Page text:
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Special Ops Marines talk the talk

Marine Corps Special Operations Command (MARSOC) is an interesting unit. As past of US Special Operations Command (SOCOM), they are the first Marines under the operational control of anyone but the Corps. They have also been developing some very specialized skills to assist them in their missions. They have their own operator training course that teaches advanced skills in infiltration, exfiltration, weapons and surveillance. But now they have just started graduating the first students from their own language training school. They use instructors from the Defense Language Institute and the focus is on a communicative style that will allow them to converse directly with host nation personnel and the local populace where they operate.

MARSOCLanguage Photo by Lance Cpl. Stephen C. Benson
Six Marines who began the course on June 1, 2009 will graduate. The ALC is the first course of its kind in the military in which students learn French, Bahasa (the primary language of Indonesia), Dari, Pashtu and Urdu between 36 and 52 weeks. Friday's graduates will be from the 36-weeklong French and Indonesian course. The 52-weeklong Dari, Pashtu and Urdu courses will finish sometime this summer.

The course is intended to prepare Marines to meet the challenges of mastering the cultural understanding necessary to partner with host nations. The aggressive curriculum includes formal classroom work taught by contracted instructors using the communicative approach, a two-week immersion period within the U.S. and later four additional weeks in a foreign country where the language is spoken.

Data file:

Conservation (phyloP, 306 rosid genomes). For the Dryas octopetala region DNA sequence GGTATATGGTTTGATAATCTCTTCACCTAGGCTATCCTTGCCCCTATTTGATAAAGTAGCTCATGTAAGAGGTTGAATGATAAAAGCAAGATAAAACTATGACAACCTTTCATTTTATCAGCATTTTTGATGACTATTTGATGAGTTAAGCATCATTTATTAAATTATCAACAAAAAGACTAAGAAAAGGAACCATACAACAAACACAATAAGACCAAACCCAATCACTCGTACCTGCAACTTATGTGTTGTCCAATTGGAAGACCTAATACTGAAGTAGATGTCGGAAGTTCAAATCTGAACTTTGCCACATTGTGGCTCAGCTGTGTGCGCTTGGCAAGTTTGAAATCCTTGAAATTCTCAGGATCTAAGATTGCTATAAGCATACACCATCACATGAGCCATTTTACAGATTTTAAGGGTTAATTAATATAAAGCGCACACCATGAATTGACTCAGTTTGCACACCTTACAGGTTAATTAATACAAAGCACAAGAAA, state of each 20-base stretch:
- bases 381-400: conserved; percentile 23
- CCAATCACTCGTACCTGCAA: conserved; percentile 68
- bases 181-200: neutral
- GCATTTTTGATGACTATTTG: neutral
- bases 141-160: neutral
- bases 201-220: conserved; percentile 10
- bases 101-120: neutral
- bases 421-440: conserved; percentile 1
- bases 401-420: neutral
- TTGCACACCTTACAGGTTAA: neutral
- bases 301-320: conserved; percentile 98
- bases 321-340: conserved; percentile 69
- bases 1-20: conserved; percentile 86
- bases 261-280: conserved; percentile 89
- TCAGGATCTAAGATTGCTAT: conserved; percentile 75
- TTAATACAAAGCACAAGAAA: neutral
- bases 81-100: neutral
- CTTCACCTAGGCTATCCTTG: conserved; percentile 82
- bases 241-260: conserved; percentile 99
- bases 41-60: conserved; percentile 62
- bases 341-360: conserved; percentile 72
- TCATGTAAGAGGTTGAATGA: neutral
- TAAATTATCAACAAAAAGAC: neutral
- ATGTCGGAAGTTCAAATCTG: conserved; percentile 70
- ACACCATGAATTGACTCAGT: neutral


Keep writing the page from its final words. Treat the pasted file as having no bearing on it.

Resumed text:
I spoke with MAJ Michael Armistead, MARSOC spokesman, today about the program. He explained that many of the missions they are tasked with involve extended contact and interactions with the host nation military in joint operations and also with the civilians they encounter in building rapport and gaining their support.

"This allows the Marines to show that they have done more than just learn a few words, and have taken the time to be able to really speak the language fluently and understand the culture."

 Much of what we do overseas is low intensity conflict not outright war and the ability to work with local forces and among it's people is vital to being able to do that.While their credibility as pipehitters is just fine, this shows they realize kinetic operations are only part of the game. This is another example of what makes the Marine Corps and SOCOM valuable to the military and the country. They adapt to new situations and missions and develop the necessary skills to conduct them successfully.